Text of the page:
How could such a small place take on the challenge of incorporating stained glass into their building renovation?

And how could the project be completed in the throes of a global pandemic?

With perseverance and patience.
The community rallied and together we made it happen.

"Totally amazing – really beautiful. Thank you so much for your willingness to immerse yourself into our wonderful community and work so hard to bring it to life in art.  It is everything that we hoped for and our community will cherish it for generations. A delight working with both of you."
Jerry Bley, Committee Chair


First step in fabrication is to get up there and evaluate the conditions to make sure it all fits and that the installation can go smoothly.

Drawing upon her background as a textile artist and taking note of the grid work created by the mullions on the existing windows, Nancy initially envisioned a weave enveloping the room. She created a visual language illustrating the Creation story that was juxtaposed onto the weave, with the weave itself illustrating subtle nuances and rhythms of the biblical text. Nancy didn’t have to let go of her initial vision of a weave; it served as a solid foundation on which to tell the Creation story.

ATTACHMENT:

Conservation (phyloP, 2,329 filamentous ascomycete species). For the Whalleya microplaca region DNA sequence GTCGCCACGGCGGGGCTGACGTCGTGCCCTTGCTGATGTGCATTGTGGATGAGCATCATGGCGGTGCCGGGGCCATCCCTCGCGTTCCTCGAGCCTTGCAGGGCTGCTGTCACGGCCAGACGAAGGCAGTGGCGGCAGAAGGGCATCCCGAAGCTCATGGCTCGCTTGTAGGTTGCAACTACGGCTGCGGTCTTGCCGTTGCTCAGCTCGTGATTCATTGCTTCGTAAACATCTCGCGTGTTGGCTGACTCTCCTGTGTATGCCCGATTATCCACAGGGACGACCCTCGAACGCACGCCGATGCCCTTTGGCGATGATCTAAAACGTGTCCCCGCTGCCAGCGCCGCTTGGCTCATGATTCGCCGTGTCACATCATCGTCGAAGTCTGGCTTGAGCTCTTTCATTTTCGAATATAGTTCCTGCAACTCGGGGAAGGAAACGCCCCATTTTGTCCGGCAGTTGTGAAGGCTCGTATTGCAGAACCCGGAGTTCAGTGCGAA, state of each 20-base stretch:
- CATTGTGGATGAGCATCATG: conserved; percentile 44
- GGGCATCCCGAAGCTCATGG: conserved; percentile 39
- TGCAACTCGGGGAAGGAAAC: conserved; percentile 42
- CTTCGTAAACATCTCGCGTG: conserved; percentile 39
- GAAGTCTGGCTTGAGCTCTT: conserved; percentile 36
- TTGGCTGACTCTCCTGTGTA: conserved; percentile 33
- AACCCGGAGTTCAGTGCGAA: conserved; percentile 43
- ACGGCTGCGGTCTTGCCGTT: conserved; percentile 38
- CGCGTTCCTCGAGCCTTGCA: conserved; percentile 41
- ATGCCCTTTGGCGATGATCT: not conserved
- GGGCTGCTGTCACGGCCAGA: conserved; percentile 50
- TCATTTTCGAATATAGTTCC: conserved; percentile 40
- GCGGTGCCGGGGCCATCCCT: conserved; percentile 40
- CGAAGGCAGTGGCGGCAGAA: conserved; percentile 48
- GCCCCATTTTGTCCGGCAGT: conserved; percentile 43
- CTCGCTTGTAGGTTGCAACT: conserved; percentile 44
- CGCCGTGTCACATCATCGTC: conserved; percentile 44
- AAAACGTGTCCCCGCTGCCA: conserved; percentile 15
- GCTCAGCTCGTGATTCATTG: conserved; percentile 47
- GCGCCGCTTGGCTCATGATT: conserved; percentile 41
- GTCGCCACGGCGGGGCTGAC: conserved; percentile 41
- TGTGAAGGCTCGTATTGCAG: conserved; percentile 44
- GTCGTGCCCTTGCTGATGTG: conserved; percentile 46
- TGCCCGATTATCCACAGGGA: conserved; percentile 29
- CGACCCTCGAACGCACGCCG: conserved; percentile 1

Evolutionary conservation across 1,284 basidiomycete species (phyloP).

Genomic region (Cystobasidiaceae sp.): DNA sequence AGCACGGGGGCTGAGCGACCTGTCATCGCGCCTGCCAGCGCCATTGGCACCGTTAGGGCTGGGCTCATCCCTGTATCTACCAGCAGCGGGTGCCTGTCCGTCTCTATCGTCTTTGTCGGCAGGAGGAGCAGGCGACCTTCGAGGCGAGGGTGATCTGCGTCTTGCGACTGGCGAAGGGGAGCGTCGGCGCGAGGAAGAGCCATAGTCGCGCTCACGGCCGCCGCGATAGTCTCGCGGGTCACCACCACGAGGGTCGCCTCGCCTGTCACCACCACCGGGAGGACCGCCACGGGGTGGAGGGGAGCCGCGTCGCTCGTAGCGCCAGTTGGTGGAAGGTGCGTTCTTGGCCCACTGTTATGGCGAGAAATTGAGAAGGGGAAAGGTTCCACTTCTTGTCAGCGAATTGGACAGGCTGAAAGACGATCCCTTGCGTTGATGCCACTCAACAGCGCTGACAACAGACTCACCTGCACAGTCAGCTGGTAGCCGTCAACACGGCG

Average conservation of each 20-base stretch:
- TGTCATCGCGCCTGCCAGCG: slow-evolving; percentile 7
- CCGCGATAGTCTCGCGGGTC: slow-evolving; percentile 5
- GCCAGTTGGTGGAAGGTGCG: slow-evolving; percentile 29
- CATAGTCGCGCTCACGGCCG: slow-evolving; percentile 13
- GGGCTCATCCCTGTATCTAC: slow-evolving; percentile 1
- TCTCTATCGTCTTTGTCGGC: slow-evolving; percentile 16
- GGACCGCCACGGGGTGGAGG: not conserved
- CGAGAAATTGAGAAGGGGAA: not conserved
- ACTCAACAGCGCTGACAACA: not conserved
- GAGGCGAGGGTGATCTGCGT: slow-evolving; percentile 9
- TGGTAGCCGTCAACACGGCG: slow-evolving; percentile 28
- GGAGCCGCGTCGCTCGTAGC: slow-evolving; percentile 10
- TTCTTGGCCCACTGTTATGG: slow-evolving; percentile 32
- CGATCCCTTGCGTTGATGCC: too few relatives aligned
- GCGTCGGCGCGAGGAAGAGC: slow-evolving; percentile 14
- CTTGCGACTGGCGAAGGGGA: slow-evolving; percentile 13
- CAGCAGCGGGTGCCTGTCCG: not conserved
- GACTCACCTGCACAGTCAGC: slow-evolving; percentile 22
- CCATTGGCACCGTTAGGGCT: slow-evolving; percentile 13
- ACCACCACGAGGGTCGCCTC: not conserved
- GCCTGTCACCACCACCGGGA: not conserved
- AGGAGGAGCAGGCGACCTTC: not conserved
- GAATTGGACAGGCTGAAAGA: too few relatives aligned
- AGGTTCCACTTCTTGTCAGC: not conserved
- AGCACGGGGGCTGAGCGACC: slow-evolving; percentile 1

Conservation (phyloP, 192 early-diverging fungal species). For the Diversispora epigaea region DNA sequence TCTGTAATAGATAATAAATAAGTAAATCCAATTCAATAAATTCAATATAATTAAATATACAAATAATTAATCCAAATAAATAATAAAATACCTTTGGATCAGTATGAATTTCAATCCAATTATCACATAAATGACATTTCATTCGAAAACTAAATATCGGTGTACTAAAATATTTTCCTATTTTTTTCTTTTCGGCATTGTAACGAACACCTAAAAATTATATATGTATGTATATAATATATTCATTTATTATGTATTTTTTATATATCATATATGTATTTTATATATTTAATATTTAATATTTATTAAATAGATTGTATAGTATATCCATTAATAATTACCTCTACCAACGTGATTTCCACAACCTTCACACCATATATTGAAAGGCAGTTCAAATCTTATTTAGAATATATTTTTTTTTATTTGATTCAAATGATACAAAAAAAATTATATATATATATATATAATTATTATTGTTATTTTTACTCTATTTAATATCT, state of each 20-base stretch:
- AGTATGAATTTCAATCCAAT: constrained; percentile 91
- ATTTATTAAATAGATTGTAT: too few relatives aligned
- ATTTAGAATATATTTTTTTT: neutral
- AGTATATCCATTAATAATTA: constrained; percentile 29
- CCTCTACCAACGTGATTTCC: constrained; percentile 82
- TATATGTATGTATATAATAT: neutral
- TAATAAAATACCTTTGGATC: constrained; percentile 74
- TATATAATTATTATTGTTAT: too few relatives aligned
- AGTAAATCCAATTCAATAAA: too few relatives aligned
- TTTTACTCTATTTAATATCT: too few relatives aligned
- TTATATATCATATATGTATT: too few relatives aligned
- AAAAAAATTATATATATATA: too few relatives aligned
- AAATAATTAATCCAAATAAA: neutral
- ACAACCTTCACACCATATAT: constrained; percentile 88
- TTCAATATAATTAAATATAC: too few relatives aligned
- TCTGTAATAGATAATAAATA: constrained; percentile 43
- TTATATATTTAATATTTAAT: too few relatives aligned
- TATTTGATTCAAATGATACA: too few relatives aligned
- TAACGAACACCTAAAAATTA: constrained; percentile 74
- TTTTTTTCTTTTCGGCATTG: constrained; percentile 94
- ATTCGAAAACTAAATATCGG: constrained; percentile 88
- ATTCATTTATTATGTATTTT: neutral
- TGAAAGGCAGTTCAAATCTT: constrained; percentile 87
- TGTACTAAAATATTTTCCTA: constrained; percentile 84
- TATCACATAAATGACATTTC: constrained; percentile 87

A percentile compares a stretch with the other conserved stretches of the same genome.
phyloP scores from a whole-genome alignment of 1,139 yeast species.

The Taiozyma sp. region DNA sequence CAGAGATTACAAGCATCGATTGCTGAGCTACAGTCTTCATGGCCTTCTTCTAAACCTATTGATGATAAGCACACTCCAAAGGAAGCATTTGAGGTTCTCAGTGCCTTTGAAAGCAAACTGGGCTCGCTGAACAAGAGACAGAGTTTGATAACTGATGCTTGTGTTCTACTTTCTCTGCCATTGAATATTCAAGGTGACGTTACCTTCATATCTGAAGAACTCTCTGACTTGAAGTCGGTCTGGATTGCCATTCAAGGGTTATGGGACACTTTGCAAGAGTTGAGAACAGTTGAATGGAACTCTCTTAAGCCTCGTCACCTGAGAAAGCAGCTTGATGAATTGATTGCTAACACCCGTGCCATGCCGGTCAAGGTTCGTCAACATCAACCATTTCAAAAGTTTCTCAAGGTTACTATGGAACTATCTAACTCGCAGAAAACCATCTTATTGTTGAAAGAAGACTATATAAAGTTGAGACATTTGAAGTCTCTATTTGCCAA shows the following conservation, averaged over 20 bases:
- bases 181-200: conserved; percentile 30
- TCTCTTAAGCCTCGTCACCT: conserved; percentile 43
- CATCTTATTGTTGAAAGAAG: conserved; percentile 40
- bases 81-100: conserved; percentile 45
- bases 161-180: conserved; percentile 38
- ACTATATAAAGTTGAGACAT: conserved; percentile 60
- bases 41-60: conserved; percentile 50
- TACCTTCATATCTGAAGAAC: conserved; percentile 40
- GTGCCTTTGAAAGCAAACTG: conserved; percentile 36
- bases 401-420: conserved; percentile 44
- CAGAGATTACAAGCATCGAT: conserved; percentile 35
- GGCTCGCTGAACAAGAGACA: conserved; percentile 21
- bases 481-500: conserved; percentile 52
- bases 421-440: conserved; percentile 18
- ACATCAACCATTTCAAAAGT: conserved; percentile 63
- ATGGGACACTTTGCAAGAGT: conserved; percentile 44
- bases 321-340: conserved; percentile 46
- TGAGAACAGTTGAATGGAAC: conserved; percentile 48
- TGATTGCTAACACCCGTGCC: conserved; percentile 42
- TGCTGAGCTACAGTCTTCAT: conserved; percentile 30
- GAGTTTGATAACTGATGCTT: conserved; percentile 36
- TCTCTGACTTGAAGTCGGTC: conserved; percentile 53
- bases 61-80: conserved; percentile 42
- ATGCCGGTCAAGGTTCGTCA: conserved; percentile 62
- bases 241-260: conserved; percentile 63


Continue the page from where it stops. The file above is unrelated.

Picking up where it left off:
We created a model of the chapel space to help all have a clear sense of the scale we were working with.

After the design was approved, full size cartoons were drawn in our Shelburne Falls studio.

A lift was brought into the chapel to allow for the installation.

Mark & Dave worked their way around the chapel.

Tohu VaVohu. 1:1 At the beginning of God’s creating of the heavens and the earth 2 —when the earth was Confusion and Chaos, darkness over the face of Ocean, rushing-spirit of God sweeping over the face of the waters—

Day Four & Day Five

Day 6

Reflective light.

And it was very, very good.

Temple Emanu-El
Closter, NJ

Installed 2014

In the beginning, there was a beautiful octagonally shaped daily chapel in a synagogue in suburban New Jersey.

As lovely as it was, the light that streamed in was, at times, blinding.

After some significant brainstorming, it was decided that the Creation story should be worked on as a theme. The six days of creation and Shabbat would cover seven of the eight window groupings, leaving just one wall unaccounted for.

Rabbi Kirshner suggested that the windows over the ark celebrate the Jewish People.

What an honor it was to work with
text translation by Professor Everett Fox and with a synagogue community who entrusted us with their magnificent space.

"These windows look gorgeous but complement in a way that make it seem as if they were always there. What a sacred and stunning addition to an already holy space."
David-Seth Kirshner, Senior Rabbi

Woodcliff Lake

Our journey begins with Abraham & Sarah's open tent...

The Journey through the wilderness and the receiving of the Torah.

The Journey of the Jewish year--- holidays and festivals.

The Journey through Life: Jewish life cycle events.

The Journey of the Jewish people to the land of Israel. We pray for peace.

Temple Emanuel
of Pascack Valley

Woodcliff Lake, NJ

Installed 2008

75’ wide x 8’ tall